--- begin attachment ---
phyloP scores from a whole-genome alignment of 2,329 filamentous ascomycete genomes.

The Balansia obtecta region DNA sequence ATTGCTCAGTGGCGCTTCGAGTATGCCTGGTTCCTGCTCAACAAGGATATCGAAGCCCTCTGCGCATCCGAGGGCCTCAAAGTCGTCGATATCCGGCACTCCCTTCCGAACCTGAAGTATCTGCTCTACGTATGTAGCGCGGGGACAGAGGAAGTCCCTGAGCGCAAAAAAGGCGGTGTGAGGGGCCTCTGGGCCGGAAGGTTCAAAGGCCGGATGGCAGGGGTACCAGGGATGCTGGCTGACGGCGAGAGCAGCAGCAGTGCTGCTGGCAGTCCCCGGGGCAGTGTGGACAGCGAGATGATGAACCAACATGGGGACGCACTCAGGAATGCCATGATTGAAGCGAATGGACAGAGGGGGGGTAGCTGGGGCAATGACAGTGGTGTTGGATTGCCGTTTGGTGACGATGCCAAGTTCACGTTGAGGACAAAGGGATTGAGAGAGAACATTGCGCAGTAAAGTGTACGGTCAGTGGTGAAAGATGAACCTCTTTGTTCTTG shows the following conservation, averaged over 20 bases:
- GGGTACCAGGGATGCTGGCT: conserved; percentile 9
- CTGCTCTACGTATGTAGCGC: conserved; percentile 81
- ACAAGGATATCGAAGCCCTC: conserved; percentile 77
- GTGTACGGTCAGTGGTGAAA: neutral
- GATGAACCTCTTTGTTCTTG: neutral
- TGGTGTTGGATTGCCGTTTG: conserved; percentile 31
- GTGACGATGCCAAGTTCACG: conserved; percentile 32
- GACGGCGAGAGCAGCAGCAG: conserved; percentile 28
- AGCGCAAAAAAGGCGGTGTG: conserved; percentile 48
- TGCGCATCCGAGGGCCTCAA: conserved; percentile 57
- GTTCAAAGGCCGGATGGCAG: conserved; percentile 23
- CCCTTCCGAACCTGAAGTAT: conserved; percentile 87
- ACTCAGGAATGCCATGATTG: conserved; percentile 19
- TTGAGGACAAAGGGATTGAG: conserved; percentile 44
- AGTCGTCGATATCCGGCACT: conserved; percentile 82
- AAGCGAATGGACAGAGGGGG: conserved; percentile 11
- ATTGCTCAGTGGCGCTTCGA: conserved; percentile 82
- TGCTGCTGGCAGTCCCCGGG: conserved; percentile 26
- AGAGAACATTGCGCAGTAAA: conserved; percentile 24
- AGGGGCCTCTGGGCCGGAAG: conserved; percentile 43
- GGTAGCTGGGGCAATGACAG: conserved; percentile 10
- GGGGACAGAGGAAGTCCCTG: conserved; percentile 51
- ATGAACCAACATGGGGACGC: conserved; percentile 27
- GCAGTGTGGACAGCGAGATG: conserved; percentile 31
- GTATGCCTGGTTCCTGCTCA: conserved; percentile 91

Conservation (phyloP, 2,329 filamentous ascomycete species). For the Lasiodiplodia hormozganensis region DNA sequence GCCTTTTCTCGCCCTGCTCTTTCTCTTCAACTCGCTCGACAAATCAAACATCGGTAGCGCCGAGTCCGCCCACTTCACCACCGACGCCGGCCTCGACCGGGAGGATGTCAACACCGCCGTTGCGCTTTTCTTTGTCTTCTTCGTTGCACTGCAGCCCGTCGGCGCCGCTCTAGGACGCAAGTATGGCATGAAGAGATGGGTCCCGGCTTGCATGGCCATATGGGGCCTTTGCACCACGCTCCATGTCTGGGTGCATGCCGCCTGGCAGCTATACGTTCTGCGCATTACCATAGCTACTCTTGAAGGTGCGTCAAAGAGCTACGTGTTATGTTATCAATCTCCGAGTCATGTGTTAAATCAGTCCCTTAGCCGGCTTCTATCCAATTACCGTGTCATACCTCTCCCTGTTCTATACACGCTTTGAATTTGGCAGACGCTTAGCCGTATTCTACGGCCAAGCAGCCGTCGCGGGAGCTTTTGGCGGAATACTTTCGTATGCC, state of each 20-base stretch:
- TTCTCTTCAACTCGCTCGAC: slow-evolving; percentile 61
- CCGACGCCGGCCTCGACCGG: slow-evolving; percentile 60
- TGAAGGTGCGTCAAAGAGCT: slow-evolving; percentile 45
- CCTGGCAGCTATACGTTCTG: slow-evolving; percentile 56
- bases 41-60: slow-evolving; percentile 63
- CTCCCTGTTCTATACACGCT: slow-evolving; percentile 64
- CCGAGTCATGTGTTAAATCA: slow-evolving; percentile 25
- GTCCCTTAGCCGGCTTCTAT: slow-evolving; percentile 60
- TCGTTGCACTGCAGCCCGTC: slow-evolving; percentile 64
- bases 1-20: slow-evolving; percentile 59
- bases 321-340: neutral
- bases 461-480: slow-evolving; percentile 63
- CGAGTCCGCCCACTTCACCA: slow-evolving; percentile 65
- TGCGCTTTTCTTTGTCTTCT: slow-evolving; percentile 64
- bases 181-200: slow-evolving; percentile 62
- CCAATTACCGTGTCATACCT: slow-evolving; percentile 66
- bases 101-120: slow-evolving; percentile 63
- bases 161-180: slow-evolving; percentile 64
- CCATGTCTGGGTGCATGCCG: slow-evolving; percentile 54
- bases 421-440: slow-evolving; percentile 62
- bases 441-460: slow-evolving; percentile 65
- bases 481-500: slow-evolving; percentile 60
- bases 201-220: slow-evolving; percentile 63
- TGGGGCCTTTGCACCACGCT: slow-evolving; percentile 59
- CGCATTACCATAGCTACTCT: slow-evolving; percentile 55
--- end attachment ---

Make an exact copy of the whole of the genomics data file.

phyloP scores from a whole-genome alignment of 2,329 filamentous ascomycete genomes.

The Balansia obtecta region DNA sequence ATTGCTCAGTGGCGCTTCGAGTATGCCTGGTTCCTGCTCAACAAGGATATCGAAGCCCTCTGCGCATCCGAGGGCCTCAAAGTCGTCGATATCCGGCACTCCCTTCCGAACCTGAAGTATCTGCTCTACGTATGTAGCGCGGGGACAGAGGAAGTCCCTGAGCGCAAAAAAGGCGGTGTGAGGGGCCTCTGGGCCGGAAGGTTCAAAGGCCGGATGGCAGGGGTACCAGGGATGCTGGCTGACGGCGAGAGCAGCAGCAGTGCTGCTGGCAGTCCCCGGGGCAGTGTGGACAGCGAGATGATGAACCAACATGGGGACGCACTCAGGAATGCCATGATTGAAGCGAATGGACAGAGGGGGGGTAGCTGGGGCAATGACAGTGGTGTTGGATTGCCGTTTGGTGACGATGCCAAGTTCACGTTGAGGACAAAGGGATTGAGAGAGAACATTGCGCAGTAAAGTGTACGGTCAGTGGTGAAAGATGAACCTCTTTGTTCTTG shows the following conservation, averaged over 20 bases:
- GGGTACCAGGGATGCTGGCT: conserved; percentile 9
- CTGCTCTACGTATGTAGCGC: conserved; percentile 81
- ACAAGGATATCGAAGCCCTC: conserved; percentile 77
- GTGTACGGTCAGTGGTGAAA: neutral
- GATGAACCTCTTTGTTCTTG: neutral
- TGGTGTTGGATTGCCGTTTG: conserved; percentile 31
- GTGACGATGCCAAGTTCACG: conserved; percentile 32
- GACGGCGAGAGCAGCAGCAG: conserved; percentile 28
- AGCGCAAAAAAGGCGGTGTG: conserved; percentile 48
- TGCGCATCCGAGGGCCTCAA: conserved; percentile 57
- GTTCAAAGGCCGGATGGCAG: conserved; percentile 23
- CCCTTCCGAACCTGAAGTAT: conserved; percentile 87
- ACTCAGGAATGCCATGATTG: conserved; percentile 19
- TTGAGGACAAAGGGATTGAG: conserved; percentile 44
- AGTCGTCGATATCCGGCACT: conserved; percentile 82
- AAGCGAATGGACAGAGGGGG: conserved; percentile 11
- ATTGCTCAGTGGCGCTTCGA: conserved; percentile 82
- TGCTGCTGGCAGTCCCCGGG: conserved; percentile 26
- AGAGAACATTGCGCAGTAAA: conserved; percentile 24
- AGGGGCCTCTGGGCCGGAAG: conserved; percentile 43
- GGTAGCTGGGGCAATGACAG: conserved; percentile 10
- GGGGACAGAGGAAGTCCCTG: conserved; percentile 51
- ATGAACCAACATGGGGACGC: conserved; percentile 27
- GCAGTGTGGACAGCGAGATG: conserved; percentile 31
- GTATGCCTGGTTCCTGCTCA: conserved; percentile 91

Conservation (phyloP, 2,329 filamentous ascomycete species). For the Lasiodiplodia hormozganensis region DNA sequence GCCTTTTCTCGCCCTGCTCTTTCTCTTCAACTCGCTCGACAAATCAAACATCGGTAGCGCCGAGTCCGCCCACTTCACCACCGACGCCGGCCTCGACCGGGAGGATGTCAACACCGCCGTTGCGCTTTTCTTTGTCTTCTTCGTTGCACTGCAGCCCGTCGGCGCCGCTCTAGGACGCAAGTATGGCATGAAGAGATGGGTCCCGGCTTGCATGGCCATATGGGGCCTTTGCACCACGCTCCATGTCTGGGTGCATGCCGCCTGGCAGCTATACGTTCTGCGCATTACCATAGCTACTCTTGAAGGTGCGTCAAAGAGCTACGTGTTATGTTATCAATCTCCGAGTCATGTGTTAAATCAGTCCCTTAGCCGGCTTCTATCCAATTACCGTGTCATACCTCTCCCTGTTCTATACACGCTTTGAATTTGGCAGACGCTTAGCCGTATTCTACGGCCAAGCAGCCGTCGCGGGAGCTTTTGGCGGAATACTTTCGTATGCC, state of each 20-base stretch:
- TTCTCTTCAACTCGCTCGAC: slow-evolving; percentile 61
- CCGACGCCGGCCTCGACCGG: slow-evolving; percentile 60
- TGAAGGTGCGTCAAAGAGCT: slow-evolving; percentile 45
- CCTGGCAGCTATACGTTCTG: slow-evolving; percentile 56
- bases 41-60: slow-evolving; percentile 63
- CTCCCTGTTCTATACACGCT: slow-evolving; percentile 64
- CCGAGTCATGTGTTAAATCA: slow-evolving; percentile 25
- GTCCCTTAGCCGGCTTCTAT: slow-evolving; percentile 60
- TCGTTGCACTGCAGCCCGTC: slow-evolving; percentile 64
- bases 1-20: slow-evolving; percentile 59
- bases 321-340: neutral
- bases 461-480: slow-evolving; percentile 63
- CGAGTCCGCCCACTTCACCA: slow-evolving; percentile 65
- TGCGCTTTTCTTTGTCTTCT: slow-evolving; percentile 64
- bases 181-200: slow-evolving; percentile 62
- CCAATTACCGTGTCATACCT: slow-evolving; percentile 66
- bases 101-120: slow-evolving; percentile 63
- bases 161-180: slow-evolving; percentile 64
- CCATGTCTGGGTGCATGCCG: slow-evolving; percentile 54
- bases 421-440: slow-evolving; percentile 62
- bases 441-460: slow-evolving; percentile 65
- bases 481-500: slow-evolving; percentile 60
- bases 201-220: slow-evolving; percentile 63
- TGGGGCCTTTGCACCACGCT: slow-evolving; percentile 59
- CGCATTACCATAGCTACTCT: slow-evolving; percentile 55